Since committing here last May, my home friends have endured my ceaseless gushing over Olin. I get my own bathroom. The cafeteria has this delicious Indian food all the time. I can major in Materials Science. There are no grades, nor unhealthy competition. Did I mention how all 340 students are besties, have complementary personalities to mine, and yet the community is super diverse? The curriculum teaches every engineering innovation imaginable. Group projects are a breeze, since everyone is extremely motivated. The campus is super safe; there has never been a sexual assault. And when it’s all over, we decide among options such as Microsoft, Google, and a Stanford PhD program, because the world values Olin graduates above all others.
Doesn’t that sound so nice?
No, the purpose of this article is not to brag about our school – it’s mostly about disillusionment. Though I often toe the line between optimism and gross exaggeration, I truly believed all of those things about Olin. I’m now forced to face reality.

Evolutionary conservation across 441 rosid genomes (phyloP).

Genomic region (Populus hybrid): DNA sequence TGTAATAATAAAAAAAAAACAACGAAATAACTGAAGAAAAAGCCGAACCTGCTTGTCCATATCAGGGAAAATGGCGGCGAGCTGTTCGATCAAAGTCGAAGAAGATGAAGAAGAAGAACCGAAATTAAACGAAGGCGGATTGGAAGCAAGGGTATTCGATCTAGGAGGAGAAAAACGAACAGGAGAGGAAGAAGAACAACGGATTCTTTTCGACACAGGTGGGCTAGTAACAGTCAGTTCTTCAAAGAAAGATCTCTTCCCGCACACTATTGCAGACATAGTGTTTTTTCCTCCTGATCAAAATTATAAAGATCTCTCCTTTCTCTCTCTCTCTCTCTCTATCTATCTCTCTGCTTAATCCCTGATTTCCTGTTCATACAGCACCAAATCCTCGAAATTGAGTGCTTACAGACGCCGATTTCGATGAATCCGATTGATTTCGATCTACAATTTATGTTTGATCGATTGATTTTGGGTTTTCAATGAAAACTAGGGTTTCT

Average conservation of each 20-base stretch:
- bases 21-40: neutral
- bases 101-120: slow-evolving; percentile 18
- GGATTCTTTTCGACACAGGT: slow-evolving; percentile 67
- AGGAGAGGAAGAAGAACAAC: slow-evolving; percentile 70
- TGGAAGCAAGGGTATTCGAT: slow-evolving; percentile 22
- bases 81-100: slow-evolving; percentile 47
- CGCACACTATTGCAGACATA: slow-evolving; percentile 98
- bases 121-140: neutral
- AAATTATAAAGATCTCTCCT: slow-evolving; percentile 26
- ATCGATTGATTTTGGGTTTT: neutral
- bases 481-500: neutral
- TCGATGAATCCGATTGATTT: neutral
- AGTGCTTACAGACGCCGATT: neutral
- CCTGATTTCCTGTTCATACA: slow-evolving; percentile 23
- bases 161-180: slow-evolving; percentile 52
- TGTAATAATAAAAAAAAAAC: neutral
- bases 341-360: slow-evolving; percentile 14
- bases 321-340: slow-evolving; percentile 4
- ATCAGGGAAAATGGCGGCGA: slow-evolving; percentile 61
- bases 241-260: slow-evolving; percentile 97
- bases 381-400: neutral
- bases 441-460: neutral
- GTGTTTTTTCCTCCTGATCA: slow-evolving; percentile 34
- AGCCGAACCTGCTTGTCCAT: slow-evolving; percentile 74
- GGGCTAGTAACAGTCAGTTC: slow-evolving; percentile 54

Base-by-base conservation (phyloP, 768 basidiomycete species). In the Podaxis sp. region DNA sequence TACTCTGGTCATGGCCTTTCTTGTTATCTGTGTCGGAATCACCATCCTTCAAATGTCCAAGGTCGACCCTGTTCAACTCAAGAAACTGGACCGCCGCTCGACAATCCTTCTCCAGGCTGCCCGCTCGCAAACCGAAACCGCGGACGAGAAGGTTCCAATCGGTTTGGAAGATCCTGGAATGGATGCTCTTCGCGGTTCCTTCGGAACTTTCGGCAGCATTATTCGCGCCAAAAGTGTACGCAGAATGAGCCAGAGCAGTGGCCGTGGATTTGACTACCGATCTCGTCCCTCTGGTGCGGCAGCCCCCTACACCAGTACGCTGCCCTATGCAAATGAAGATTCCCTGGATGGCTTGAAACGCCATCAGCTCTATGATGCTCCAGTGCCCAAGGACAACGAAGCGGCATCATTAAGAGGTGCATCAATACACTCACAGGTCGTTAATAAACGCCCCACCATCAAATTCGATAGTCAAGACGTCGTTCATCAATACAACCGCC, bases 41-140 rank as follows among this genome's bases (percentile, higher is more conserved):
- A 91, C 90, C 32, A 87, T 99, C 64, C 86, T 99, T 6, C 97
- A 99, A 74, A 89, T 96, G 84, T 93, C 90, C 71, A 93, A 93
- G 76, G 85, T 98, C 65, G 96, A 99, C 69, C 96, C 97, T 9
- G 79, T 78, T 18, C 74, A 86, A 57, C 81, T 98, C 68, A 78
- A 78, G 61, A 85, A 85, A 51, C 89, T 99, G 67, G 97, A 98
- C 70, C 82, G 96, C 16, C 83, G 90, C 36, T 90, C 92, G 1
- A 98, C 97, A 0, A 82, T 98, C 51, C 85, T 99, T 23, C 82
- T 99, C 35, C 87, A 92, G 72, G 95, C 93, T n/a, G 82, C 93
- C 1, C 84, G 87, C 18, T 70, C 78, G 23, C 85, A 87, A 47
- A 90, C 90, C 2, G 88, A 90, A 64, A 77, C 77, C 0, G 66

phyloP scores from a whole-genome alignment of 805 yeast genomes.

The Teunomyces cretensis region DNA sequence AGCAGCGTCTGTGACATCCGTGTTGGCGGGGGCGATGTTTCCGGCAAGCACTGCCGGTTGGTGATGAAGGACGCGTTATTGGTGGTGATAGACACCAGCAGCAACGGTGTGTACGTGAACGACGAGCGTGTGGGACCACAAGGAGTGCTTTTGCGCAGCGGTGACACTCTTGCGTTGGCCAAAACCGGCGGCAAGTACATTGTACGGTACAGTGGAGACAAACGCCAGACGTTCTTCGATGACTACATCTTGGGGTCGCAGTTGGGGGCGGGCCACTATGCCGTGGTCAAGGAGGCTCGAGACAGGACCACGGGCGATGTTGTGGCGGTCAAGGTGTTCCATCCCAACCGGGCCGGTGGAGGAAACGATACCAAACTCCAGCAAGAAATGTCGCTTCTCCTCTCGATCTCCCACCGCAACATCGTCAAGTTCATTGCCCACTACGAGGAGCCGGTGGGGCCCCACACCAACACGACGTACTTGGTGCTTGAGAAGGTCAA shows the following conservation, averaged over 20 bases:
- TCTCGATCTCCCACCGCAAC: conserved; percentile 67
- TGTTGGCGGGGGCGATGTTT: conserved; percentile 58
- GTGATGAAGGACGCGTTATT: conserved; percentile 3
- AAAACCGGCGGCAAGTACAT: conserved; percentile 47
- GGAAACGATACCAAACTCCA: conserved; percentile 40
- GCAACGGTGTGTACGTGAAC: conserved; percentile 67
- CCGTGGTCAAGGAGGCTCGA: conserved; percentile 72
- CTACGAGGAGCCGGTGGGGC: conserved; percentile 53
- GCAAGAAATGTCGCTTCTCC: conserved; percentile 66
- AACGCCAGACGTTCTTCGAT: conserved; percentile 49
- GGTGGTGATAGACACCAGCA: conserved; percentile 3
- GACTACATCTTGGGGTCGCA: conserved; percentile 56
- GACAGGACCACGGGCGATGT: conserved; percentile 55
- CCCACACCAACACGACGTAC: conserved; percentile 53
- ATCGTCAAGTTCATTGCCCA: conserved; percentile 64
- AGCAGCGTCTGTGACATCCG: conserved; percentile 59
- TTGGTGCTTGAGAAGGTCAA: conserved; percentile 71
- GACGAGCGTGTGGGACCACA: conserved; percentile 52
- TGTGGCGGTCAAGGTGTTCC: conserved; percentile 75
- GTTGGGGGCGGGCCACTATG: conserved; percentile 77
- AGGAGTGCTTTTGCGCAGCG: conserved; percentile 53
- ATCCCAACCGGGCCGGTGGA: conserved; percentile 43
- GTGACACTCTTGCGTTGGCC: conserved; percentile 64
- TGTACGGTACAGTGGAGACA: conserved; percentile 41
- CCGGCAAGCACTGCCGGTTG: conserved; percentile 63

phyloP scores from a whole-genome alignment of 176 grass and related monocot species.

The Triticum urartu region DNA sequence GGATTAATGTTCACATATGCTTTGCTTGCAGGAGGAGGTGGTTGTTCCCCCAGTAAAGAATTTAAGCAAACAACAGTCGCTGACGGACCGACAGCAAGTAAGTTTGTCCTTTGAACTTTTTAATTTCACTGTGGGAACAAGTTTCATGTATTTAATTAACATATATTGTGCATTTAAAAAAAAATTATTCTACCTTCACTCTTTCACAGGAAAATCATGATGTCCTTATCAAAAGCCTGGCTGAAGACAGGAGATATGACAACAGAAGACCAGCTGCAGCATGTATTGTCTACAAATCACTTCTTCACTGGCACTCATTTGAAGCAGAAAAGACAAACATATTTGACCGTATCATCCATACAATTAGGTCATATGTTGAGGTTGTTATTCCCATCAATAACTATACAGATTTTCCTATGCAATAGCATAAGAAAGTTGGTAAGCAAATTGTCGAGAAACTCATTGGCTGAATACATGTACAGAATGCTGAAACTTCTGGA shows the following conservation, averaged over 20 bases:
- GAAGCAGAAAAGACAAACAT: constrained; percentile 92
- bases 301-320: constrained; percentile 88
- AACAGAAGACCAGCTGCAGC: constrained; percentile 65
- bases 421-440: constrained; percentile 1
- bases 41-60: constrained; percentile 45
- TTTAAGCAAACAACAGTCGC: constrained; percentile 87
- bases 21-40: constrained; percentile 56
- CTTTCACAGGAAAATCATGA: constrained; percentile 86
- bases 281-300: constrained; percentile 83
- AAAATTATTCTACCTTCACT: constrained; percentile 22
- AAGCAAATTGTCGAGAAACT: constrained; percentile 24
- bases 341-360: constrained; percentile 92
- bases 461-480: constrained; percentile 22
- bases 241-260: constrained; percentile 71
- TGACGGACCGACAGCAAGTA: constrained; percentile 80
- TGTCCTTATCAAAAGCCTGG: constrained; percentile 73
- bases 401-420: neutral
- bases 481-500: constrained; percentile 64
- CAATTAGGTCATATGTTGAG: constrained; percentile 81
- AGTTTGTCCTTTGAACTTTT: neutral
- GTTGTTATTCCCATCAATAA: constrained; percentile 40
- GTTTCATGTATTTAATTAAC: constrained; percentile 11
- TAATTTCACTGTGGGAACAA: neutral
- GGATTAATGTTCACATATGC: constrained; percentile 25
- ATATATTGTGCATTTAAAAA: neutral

I read the articles “It Happens Here,” and “It Still Happens Here” published in Frankly Speaking. I hounded a team member to show up. I grew bored with pizza. I noticed the holes in the Materials Science major curriculum and in the math program. The school shrunk so quickly! A tough homework assignment brought out my first round of tears. Being scared at a party brought out the second. Mean words from a classmate brought out the third. Since then, I’ve lost count.
Call me naïve, but I feel entitled to freedom from the problems – disrespect, violence, and a limited menu –which the rest of the world faces. I resent the college for falling short of the utopia I wish it was.
Don’t get me wrong – I love Olin. I’ve grown to enjoy things I never expected to, like programming. (I used to think it was all in binary… big disappointment.) My friends are super reliable and interesting. I get to spend more time singing than ever before. I’m becoming somebody who makes the people I love proud. But we can do better.
As a community, I believe that we should fight for what we wanted when we came here. I can handle disillusionment with the dining hall food, or just how small 340 people can be. I can even accept that as a student body, we have minimal diversity. But I definitely cannot feel fully content with Olin while there are students who feel disrespected and unsafe. That one’s on us. We do not have the luxury of removing ourselves emotionally when the upsetting things that happen here surface.
I wish I was at a school that never experienced sexual assault, or difficult group members, or fear. Maybe the current situation is for the best, because a perfect school wouldn’t prepare us for the real world. But I believe that if we settle for less now, we won’t have strong enough spines to change the world after we leave the bubble.